5 Red Flags Employers Watch Out for in Job Interviews

It’s true that you stand a better chance of getting the manager to notice you if you have a powerful CV, cover letter and online presence; however, all these count to nothing if you don’t ace the interview.

I know that you probably don’t need any more pressure and that interviews are stressful enough, but the truth is that the interview is your chance to wow the hiring manager, so you should definitely look out for these five red flags.

See Also: Top 20 Job Interview Questions and Answers

1. Bad Communication Skills

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The interview is probably your one and only chance to actually talk to the employer, so you should take full advantage of this opportunity. I know that you’re probably going to be nervous and this might deter your excellent verbal skills, but you shouldn’t allow your anxiety to get in the way of impressing the hiring manager.

I don’t want to stress you with advice such as don’t talk too much or don’t talk too little, but the key is to keep it casual.

2. Your Appearance

Showing up to an interview and not being dressed the part is a definite red flag. While most candidates fall into the trap of being underdressed, i.e. they’re not dressed professionally or they’re not neat and tidy, it’s just as important to not overdress.

You might think it’s silly, but if you’ve gone for an interview in a marketing firm where they dress a little more casually and you’ve shown up with a tweed jacket, a bowtie and a briefcase which make you look like you’re 100 years old, then the hiring manager will definitely think twice about even considering making you a job offer.

That doesn’t mean that you should put on your flip flops, either; just go for a smart casual look. If you’re uncertain what the dress code is, put on your spy coat and do some spying. Stalk the place one morning or afternoon to see what people wear before you go in for your interview.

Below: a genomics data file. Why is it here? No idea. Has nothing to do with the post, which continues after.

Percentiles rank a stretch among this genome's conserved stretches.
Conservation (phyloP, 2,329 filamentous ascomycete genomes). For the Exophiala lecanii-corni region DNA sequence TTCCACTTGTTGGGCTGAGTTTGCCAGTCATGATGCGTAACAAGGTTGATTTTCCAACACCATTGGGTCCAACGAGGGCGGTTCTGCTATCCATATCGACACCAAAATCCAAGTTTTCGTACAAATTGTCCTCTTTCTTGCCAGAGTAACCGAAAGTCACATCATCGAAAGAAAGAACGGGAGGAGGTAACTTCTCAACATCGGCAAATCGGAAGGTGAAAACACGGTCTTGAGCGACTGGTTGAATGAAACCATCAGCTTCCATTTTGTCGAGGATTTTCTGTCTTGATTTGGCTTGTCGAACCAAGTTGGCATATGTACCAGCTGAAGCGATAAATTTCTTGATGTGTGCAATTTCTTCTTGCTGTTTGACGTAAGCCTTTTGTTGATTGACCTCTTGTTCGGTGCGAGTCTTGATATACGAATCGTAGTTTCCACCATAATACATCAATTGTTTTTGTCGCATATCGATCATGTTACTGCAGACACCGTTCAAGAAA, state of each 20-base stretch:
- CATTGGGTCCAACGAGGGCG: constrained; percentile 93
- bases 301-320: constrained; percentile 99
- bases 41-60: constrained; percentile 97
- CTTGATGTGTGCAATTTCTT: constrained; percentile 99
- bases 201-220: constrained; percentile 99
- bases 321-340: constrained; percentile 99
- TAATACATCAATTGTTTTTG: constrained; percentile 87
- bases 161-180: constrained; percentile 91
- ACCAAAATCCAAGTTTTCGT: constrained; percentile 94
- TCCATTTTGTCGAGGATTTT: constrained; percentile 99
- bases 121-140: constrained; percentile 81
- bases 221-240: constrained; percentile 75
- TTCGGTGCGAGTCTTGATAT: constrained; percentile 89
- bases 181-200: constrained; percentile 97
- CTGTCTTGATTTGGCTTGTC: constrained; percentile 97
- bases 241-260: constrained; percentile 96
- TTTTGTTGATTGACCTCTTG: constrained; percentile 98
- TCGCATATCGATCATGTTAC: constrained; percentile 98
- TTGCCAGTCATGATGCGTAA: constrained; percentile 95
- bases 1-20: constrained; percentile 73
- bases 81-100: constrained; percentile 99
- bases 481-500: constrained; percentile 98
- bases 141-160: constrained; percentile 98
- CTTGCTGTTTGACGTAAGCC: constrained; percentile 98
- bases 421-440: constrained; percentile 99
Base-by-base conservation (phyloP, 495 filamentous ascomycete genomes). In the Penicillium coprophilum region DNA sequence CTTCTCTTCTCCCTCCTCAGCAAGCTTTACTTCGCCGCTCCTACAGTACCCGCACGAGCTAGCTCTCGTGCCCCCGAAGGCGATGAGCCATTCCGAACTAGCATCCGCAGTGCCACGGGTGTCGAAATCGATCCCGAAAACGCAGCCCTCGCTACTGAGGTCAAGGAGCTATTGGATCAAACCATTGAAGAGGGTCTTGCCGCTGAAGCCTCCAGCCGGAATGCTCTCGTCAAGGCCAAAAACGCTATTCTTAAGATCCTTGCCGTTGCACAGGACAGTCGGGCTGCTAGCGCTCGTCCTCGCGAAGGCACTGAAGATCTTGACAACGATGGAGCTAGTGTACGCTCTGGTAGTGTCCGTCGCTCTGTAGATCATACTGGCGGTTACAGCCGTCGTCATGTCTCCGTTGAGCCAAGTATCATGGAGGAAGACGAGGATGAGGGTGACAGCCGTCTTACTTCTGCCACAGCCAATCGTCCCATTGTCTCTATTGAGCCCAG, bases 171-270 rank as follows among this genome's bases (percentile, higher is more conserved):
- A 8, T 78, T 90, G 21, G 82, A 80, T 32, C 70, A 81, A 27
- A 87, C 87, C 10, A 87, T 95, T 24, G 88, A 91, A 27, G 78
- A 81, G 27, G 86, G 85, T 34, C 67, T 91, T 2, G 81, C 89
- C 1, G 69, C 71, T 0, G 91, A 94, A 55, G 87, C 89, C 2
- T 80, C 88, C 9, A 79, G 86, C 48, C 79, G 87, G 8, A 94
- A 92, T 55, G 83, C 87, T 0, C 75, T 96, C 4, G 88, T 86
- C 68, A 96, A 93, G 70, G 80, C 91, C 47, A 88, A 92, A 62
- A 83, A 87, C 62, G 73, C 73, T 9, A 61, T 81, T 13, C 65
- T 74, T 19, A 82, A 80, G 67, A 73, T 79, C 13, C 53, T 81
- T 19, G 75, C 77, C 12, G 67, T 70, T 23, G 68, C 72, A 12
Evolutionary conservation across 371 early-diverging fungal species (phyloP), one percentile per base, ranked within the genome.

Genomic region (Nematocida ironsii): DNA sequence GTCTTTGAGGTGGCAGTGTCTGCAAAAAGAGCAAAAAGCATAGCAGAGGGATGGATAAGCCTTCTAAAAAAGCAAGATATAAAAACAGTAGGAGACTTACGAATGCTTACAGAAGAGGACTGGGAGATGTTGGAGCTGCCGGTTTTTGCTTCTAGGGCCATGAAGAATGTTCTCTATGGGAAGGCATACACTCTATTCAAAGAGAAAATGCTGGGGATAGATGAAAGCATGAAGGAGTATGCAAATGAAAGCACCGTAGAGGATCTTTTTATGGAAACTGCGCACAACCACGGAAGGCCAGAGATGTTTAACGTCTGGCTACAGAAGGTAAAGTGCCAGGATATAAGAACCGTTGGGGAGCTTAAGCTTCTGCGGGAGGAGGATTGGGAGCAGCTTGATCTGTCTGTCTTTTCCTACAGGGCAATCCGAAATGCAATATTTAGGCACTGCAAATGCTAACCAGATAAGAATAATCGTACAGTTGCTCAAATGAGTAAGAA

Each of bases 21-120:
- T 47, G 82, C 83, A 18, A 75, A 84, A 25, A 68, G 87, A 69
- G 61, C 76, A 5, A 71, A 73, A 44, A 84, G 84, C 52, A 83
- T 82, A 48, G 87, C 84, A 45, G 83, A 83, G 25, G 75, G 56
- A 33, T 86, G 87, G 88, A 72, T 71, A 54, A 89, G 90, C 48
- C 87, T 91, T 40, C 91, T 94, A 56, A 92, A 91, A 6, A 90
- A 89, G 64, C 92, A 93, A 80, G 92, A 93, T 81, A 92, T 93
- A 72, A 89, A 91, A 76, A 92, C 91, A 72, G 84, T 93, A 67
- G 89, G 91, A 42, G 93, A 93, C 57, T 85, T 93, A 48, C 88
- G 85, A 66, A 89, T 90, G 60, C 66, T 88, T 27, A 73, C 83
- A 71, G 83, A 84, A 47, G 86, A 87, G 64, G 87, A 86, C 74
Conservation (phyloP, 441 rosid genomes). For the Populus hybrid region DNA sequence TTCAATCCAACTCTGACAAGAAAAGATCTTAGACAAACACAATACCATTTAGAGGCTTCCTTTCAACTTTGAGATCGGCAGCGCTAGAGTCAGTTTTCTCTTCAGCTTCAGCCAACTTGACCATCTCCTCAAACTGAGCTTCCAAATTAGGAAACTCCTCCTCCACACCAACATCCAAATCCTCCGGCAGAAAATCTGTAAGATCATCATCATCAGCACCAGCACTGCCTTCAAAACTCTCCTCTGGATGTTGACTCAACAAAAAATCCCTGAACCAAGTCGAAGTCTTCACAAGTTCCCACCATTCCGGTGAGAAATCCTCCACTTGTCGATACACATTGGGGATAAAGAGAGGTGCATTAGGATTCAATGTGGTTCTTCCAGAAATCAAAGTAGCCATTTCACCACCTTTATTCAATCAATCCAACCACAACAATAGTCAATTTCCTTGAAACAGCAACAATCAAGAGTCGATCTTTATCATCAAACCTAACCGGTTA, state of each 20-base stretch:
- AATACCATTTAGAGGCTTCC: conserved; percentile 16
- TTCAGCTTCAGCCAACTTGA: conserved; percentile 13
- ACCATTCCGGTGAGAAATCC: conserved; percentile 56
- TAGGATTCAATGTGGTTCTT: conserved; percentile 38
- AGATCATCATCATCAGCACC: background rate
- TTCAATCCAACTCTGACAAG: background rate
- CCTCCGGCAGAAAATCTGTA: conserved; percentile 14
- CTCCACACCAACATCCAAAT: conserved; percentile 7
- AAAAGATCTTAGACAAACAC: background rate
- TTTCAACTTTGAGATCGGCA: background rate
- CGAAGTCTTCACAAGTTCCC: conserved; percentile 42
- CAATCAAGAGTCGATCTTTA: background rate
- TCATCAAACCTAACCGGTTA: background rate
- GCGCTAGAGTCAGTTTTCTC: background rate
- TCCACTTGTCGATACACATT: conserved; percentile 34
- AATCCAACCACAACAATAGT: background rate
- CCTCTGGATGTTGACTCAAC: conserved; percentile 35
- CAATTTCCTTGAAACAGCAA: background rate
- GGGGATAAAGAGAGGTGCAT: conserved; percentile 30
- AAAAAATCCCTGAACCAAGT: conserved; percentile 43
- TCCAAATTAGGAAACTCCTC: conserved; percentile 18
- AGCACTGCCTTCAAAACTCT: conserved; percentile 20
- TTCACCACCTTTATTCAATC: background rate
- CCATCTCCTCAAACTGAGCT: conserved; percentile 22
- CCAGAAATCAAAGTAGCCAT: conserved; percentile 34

3. Obsessed with Money

I once heard a story about a candidate that was contacted for an interview after sending in his CV: he thanked the HR lady for asking him to come for the interview and then proceeded to ask what the job pays because he didn’t want to waste his time.

While our lives would definitely be much easier if we knew what each job paid before the interview, it’s definitely not appropriate to ask. And it’s definitely inappropriate to be the one to bring up the subject, especially if it’s too early in the interview.

You should also remember that if you’re the first one to start talking about money, you put yourself at a disadvantage. The hiring manager will definitely seize the opportunity to ask what your desired salary is, and there’s a slim chance you’re going to be able to avoid that question then.

4. Boasting

If you’ve received more job offers, you’re probably going to think you have this one in the bag, too, but that might not be the case. While they might be more positive if they know that other companies want you, if you boast too much about it, they might shy away from you.

Only tell them about other job offers if they ask or if you need to give them a deadline for when they can get back to you seeing that you need to give your answer to the other company. Be humble about it, and explain that the only reason you’re at that interview room with them is because you’d really love to work for them; otherwise, they might think you’re doing it to see if you can get more out of them than the other company.

5. Not Bothered with Doing Their Homework

Hiring managers expect you to come prepared. If you don’t bother with doing some research on the company and what they do beforehand, then the chances that they are going to sit down and explain it to you are slim.

You need to come prepared so that you can ask smart questions and have an engaging conversation with the hiring manager; the more interested you appear to be for their company, the easier it will be for the hiring manager to trust and like you.

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See Also: How to Answer the 15 Trickiest Interview Questions

Interviews are nothing you should be too frightened of. As long as you’ve come prepared, the hiring manager will be impressed by you. In order to augment your chances of being liked by the hiring manager, make sure that you don’t fall in the trap of these five red flags.

Have we missed anything? Should you look out for anything else at an interview? Share your thoughts with us in the comments section below!